Have a great bank holiday weekend!














The shelves in the back of my head……..

Last week I spent some time in retreat. No, I did not hide under my desk while colleagues tried to find me after an undisclosed incident in the boardroom – I went away to be silent for a while. The wonderful Aylesford Priory were gracious enough to allow me to spend time in their beautiful and majestic grounds and buildings specifically in order to be quiet.

I don’t need to tell you how hard it is to be silent: telly, radio, cellphones, games, sirens………     It used to be a pleasure to take a train journey (please, if you are under 50 years old, don’t laugh) –  it created thinking time, space in which to read, think, gaze past the window to the trees smeared against them as the train cantered towards its destination. Now it is impossible to switch off, quite literally. Cellphones ringing (if you are lucky – if you are unlucky you will be trapped in a carriage full of people with pop tune ringtones like I was recently. It is like being forcibly confined inside an especially horrendous episode of X Factor without the restraining feature of a presenter), people babbling into cellphones, laptops tapping and pinging, iPods clicking and whooshing away. It feels as if no-one realises they are in public: like the Emperor with no clothes, the reality  of self exposure is cloaked in the self deception of self absorption..

So, I needed to tap out, but silent tapping, braille tapping, BSL tapping.

My parents died within 3 years of each other, my Mother only this year. Some bad times and feelings happened because of the circumstances and I had not had time to properly hold those times and examine them, turn them over in my hands and feel them.

So, I needed to tap out, but soft tapping, tapping that came with an embrace. But not a real hug. I don’t do touch! That must be why I like the spiritual kind so much!

Being in a Monastery has a specific feel to it. The grounds of this one are glorious anyway, and the sun dripped through the autumn leaves and created some spectacular ripples on the lakes and dapples on the hundreds of geese, ducks and swans and bounced brilliantly off the stained glass. The ancient buildings smelled of age and wisdom and the place is still in my nostrils and my head.  Silent communal prayer – silence and your God, whatever or whoever that may be, shared with other people – has a healing drench to it. It seems to get right to the centre of things and iron out some of the wrinkles and kinks. Of course, some of the wrinkles and kinks are there for a reason and remain firmly in place! It takes time and effort to gain the wisdom of wrinkles, even those inside your head, so I will hang on to the useful ones, thank you!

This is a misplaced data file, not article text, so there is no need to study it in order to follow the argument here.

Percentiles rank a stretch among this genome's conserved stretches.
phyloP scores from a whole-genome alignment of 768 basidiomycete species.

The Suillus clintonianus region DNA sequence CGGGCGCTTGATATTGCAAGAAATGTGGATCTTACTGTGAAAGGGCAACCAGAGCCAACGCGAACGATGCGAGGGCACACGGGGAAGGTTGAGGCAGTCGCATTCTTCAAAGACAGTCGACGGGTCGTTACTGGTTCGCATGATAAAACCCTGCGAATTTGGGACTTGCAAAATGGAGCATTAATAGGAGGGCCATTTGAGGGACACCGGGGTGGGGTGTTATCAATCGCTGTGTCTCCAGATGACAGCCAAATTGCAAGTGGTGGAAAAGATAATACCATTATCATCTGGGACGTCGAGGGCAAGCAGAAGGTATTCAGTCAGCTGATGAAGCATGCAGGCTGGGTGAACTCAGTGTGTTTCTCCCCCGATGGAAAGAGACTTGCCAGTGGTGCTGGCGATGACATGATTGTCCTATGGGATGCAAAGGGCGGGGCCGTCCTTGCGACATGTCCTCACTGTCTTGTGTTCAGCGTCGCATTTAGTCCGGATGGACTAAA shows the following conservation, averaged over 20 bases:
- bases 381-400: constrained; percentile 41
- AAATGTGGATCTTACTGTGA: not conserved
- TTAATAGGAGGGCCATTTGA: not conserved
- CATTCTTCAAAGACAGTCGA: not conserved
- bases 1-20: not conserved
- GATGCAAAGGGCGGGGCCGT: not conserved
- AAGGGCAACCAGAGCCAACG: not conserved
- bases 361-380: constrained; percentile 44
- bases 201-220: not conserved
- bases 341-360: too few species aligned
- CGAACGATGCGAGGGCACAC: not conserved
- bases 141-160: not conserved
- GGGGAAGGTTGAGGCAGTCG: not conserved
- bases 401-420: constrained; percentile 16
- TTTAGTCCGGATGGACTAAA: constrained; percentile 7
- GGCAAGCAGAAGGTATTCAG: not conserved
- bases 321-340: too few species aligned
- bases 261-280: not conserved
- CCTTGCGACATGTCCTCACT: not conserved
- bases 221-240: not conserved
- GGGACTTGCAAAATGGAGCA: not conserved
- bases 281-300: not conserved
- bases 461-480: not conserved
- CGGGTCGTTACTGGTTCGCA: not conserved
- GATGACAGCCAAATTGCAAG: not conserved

As I slipped gently and gradually into reflection and became absorbed in that special kind of thoughtless weightless thinking that leads to real meditation and communication with something like self, I remembered that I have held so many things against myself. I mentioned in my last post that it had occurred to me that Justice begins inside us and if we are to live justly we have to be just and fair with ourselves. That doesn’t come easy. And it isn’t self-absorbed or selfish to try to be fair to oneself – the damage that is done to our relationships if we can’t get right the relationship inside us can be phenomenal. If I am uncomfortable with who I am, how can I expect others to be comfortable with me? And if others are not comfortable with me what use am I? What purpose can I have? None of this means not taking responsibility for our actions, or absolving ourselves for deliberate malicious actions and intent. Quite the opposite, actually, it means, more, knowing the difference between what we have done with bad intent and what we have done either thoughtlessly or with good intent that turned bad. For some people it is hard to leave behind the grief and the emotional flagellation – there is some comfort in not facing reality, that someone has gone, that it is too late to say those things you never said, that there were some things said that shouldn’t have been. That Life has changed forever. Sometimes, for some people, that is too hard to bear and it becomes easier as time goes on to slip back into that sense, to cling to the pain like a babies rattle, at once annoying and pleasing, but always distracting. But unless you release the grip you have on it, allow it to slip away where it needs to go, that pain, however comforting you think it is, will stop you breathing. It will tether you to the spot where it happened. It needs to be freed to allow you to grow.